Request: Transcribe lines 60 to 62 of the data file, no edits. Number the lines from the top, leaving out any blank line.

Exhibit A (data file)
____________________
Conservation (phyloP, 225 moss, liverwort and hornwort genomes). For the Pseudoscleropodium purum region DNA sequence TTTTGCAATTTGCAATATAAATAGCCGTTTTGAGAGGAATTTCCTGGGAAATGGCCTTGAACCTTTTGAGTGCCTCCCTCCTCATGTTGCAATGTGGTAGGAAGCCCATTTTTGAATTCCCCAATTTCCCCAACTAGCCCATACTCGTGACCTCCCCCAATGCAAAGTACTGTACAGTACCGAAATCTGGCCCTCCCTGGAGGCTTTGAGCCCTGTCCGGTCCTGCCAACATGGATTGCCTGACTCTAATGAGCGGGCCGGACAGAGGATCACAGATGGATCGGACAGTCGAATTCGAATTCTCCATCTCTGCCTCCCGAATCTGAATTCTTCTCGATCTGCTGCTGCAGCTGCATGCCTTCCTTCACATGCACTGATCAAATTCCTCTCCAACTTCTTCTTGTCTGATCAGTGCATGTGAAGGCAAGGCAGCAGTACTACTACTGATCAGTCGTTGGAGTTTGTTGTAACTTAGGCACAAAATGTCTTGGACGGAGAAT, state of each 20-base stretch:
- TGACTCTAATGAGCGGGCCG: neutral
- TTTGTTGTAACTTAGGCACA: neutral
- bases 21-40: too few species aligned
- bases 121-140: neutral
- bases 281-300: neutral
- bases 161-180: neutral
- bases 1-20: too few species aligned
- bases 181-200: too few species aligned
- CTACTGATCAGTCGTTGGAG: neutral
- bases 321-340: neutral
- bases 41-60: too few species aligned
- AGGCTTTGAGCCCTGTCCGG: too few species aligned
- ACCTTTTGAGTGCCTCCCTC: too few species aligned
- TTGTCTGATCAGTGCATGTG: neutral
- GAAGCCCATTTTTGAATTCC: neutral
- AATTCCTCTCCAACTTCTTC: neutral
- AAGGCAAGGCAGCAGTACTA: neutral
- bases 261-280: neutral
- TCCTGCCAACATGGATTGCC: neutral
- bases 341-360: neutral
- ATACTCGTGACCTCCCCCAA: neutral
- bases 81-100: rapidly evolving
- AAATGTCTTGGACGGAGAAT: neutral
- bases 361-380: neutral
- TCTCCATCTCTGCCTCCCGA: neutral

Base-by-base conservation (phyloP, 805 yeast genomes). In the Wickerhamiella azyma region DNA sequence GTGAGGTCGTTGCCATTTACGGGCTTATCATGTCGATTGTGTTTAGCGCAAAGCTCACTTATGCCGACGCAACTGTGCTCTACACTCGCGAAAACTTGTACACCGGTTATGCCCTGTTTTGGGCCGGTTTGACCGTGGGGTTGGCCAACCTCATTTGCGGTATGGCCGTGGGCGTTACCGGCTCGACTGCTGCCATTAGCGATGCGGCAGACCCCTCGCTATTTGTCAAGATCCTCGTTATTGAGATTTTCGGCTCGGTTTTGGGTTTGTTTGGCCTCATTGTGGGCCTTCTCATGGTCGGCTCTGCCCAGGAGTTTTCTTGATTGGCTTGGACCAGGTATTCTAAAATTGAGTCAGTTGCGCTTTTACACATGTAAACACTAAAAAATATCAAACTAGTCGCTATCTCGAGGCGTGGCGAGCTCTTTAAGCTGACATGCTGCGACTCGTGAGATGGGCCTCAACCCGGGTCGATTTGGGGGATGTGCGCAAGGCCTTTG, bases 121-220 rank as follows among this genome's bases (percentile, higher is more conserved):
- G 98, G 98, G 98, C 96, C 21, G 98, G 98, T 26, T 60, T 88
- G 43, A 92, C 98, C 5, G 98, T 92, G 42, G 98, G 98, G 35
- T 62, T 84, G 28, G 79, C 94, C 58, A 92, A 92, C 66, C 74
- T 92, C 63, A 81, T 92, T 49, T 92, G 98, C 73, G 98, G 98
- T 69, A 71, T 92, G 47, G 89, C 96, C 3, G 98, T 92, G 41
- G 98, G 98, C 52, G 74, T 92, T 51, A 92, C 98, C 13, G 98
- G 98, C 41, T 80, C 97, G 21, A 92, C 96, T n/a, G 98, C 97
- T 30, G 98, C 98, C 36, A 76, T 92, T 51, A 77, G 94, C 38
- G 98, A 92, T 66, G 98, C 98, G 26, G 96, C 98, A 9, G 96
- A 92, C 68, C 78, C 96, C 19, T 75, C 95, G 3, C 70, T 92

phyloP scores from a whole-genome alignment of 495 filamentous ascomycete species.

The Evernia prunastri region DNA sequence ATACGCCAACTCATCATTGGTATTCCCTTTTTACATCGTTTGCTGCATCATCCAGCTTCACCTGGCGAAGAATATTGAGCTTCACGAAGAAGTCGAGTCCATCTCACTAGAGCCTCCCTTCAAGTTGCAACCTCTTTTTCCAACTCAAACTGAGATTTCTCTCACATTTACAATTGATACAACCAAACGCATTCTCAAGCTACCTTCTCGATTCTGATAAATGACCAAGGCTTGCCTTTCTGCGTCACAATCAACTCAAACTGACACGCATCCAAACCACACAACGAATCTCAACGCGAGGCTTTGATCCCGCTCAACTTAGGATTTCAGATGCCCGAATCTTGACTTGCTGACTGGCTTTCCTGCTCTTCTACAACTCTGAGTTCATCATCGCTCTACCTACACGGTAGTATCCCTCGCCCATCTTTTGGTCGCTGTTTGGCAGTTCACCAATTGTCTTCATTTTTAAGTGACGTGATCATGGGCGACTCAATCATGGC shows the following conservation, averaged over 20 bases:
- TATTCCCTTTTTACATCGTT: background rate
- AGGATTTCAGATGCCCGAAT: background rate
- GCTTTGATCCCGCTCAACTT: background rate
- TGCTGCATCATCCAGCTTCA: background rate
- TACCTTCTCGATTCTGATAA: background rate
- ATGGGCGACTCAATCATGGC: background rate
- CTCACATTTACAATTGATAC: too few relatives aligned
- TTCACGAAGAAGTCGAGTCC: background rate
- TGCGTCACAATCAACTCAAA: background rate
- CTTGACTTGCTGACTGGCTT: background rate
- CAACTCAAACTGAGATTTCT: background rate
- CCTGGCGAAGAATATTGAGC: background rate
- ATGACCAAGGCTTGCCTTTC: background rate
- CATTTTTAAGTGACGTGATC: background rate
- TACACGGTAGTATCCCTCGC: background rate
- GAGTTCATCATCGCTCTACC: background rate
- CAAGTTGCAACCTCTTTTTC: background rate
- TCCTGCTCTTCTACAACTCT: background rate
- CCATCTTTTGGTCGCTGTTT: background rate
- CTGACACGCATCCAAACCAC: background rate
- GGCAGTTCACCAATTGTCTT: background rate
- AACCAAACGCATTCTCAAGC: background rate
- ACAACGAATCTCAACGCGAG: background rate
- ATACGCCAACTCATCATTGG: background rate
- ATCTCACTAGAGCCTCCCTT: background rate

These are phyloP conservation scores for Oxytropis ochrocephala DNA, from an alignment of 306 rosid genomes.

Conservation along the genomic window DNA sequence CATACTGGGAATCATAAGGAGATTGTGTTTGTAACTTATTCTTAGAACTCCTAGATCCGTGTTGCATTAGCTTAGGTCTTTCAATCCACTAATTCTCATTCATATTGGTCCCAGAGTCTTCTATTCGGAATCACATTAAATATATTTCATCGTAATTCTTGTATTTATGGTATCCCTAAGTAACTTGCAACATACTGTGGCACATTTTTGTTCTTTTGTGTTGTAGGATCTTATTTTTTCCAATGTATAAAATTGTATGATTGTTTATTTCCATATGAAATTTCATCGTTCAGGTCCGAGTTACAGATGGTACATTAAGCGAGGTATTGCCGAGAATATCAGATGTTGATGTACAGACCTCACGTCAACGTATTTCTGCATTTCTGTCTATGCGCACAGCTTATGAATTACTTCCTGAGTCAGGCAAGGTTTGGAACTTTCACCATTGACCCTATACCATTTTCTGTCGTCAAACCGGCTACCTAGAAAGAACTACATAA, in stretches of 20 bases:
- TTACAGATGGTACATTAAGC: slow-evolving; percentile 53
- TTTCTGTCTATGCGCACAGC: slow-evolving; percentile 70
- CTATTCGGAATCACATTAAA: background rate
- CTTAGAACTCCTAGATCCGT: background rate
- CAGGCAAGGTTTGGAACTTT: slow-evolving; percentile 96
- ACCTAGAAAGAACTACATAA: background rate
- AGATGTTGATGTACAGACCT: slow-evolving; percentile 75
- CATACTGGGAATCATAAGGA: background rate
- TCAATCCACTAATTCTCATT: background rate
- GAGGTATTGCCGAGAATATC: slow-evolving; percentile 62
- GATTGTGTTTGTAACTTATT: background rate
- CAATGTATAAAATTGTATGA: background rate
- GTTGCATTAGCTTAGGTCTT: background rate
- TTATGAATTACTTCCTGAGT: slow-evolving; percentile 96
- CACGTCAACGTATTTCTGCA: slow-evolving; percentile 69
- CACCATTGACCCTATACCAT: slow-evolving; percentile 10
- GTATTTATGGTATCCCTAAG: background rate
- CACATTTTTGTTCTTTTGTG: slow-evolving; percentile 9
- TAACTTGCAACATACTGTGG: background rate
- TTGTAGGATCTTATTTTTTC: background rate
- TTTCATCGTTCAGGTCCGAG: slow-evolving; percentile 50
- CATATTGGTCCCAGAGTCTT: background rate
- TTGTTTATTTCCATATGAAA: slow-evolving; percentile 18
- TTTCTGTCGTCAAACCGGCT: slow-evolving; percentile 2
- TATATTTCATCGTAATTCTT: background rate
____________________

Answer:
- GGCAGTTCACCAATTGTCTT: background rate
- AACCAAACGCATTCTCAAGC: background rate
- ACAACGAATCTCAACGCGAG: background rate